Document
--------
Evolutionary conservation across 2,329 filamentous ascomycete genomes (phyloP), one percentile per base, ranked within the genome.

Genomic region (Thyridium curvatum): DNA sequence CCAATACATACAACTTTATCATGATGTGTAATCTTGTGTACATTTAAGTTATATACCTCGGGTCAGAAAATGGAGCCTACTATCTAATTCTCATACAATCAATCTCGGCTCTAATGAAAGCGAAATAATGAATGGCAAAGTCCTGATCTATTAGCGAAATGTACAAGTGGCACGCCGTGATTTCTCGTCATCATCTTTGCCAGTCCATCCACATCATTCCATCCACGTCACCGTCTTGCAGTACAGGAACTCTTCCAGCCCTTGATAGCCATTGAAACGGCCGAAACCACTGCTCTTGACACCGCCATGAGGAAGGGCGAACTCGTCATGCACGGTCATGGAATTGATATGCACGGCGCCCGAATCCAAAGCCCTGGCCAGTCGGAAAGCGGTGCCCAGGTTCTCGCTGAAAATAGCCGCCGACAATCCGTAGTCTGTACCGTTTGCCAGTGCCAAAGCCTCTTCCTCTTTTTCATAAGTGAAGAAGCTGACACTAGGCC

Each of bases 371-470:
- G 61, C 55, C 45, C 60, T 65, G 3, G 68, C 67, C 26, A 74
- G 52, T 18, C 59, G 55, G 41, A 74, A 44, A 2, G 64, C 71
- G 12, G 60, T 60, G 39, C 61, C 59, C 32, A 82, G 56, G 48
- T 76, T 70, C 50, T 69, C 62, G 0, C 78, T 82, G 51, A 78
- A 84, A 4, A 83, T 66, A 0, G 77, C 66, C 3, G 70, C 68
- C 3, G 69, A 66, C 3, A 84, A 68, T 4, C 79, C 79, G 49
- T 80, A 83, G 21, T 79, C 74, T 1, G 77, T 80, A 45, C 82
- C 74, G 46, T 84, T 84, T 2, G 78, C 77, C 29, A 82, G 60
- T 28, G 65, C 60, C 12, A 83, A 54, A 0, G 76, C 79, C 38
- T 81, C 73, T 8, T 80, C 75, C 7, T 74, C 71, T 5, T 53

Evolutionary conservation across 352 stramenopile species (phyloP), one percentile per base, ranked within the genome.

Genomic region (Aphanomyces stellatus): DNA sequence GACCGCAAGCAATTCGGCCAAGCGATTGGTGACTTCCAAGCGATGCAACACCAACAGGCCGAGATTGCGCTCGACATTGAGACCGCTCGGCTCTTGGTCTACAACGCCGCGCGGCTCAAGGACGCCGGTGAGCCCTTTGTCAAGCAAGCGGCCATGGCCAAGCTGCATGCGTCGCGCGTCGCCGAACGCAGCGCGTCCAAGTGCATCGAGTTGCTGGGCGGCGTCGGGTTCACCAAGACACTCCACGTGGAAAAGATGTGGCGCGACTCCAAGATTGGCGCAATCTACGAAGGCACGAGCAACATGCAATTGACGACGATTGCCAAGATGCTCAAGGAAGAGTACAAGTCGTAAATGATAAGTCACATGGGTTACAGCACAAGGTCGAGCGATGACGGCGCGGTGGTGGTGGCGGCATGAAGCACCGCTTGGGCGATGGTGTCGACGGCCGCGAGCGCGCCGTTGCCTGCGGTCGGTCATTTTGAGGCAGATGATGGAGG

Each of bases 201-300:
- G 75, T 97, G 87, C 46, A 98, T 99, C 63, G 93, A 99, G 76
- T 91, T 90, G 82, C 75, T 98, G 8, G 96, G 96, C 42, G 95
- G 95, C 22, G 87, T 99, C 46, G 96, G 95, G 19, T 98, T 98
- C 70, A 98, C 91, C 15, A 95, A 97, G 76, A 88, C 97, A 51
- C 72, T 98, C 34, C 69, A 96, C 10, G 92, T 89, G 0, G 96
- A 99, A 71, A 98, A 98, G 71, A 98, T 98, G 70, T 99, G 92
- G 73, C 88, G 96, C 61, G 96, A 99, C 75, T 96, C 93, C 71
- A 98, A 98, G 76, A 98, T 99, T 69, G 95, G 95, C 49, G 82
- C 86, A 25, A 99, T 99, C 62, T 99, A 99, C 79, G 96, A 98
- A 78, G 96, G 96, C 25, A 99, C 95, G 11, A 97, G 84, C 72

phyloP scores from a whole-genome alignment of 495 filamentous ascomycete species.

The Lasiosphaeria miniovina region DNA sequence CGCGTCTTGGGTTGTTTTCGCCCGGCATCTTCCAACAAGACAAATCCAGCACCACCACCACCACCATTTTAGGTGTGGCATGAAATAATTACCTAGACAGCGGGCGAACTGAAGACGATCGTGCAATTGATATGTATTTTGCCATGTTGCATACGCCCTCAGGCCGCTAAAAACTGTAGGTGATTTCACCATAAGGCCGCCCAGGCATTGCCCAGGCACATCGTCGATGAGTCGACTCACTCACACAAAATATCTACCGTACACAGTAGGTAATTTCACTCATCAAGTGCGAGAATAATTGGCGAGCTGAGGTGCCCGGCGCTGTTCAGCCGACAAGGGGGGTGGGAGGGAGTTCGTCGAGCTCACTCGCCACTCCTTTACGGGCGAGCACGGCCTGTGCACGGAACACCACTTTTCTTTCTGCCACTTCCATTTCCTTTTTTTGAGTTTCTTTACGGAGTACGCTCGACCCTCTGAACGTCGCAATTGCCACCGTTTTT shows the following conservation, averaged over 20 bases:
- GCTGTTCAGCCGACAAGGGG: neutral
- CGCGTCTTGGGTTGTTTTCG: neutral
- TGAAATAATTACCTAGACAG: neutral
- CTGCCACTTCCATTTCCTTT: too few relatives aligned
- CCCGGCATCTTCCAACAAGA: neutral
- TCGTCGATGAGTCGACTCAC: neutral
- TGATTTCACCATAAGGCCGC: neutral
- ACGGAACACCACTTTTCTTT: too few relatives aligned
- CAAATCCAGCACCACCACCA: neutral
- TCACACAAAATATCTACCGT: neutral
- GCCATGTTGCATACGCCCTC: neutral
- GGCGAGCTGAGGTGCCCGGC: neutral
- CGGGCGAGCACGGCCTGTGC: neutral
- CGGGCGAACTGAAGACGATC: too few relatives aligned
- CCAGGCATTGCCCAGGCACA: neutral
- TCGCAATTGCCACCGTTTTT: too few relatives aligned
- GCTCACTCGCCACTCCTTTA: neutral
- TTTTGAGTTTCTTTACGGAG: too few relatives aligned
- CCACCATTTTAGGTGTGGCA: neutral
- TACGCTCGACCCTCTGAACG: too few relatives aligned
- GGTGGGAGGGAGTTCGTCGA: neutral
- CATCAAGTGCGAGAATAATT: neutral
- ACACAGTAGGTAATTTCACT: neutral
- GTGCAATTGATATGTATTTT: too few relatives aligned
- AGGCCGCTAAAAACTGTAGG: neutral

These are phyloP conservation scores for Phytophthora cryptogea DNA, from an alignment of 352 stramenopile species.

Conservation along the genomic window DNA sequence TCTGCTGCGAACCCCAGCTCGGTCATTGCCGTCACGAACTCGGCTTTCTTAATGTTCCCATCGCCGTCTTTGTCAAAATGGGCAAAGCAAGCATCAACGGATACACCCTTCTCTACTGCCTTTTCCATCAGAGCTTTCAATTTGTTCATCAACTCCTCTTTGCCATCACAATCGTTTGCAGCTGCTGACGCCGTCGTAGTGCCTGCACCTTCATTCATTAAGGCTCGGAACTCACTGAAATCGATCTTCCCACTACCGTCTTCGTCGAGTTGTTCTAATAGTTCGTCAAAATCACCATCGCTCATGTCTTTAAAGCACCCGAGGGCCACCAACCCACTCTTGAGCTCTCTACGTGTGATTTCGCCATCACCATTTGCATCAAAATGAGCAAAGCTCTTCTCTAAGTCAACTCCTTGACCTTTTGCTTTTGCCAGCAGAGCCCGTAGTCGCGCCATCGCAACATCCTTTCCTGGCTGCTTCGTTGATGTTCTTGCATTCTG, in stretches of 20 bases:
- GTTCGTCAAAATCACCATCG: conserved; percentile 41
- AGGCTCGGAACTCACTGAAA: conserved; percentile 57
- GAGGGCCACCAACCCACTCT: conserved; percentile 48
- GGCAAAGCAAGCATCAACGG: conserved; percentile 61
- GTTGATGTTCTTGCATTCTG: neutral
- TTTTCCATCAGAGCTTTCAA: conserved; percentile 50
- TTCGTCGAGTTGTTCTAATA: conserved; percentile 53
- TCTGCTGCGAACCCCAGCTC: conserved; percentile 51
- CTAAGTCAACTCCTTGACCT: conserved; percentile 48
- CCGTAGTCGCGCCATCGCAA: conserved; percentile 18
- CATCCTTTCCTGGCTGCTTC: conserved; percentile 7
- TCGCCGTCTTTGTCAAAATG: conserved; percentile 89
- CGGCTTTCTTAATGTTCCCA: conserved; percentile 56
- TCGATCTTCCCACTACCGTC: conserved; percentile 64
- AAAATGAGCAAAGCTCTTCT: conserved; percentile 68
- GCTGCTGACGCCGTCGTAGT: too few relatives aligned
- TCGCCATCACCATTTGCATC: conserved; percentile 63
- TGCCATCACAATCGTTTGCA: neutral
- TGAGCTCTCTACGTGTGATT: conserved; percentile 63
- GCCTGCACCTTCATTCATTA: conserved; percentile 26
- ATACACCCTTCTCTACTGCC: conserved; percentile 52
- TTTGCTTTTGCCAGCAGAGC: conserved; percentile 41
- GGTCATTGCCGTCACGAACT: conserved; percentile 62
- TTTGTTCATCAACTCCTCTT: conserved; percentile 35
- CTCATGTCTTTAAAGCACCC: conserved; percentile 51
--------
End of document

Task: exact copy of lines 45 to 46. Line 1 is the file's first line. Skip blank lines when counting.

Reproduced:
- GCTCACTCGCCACTCCTTTA: neutral
- TTTTGAGTTTCTTTACGGAG: too few relatives aligned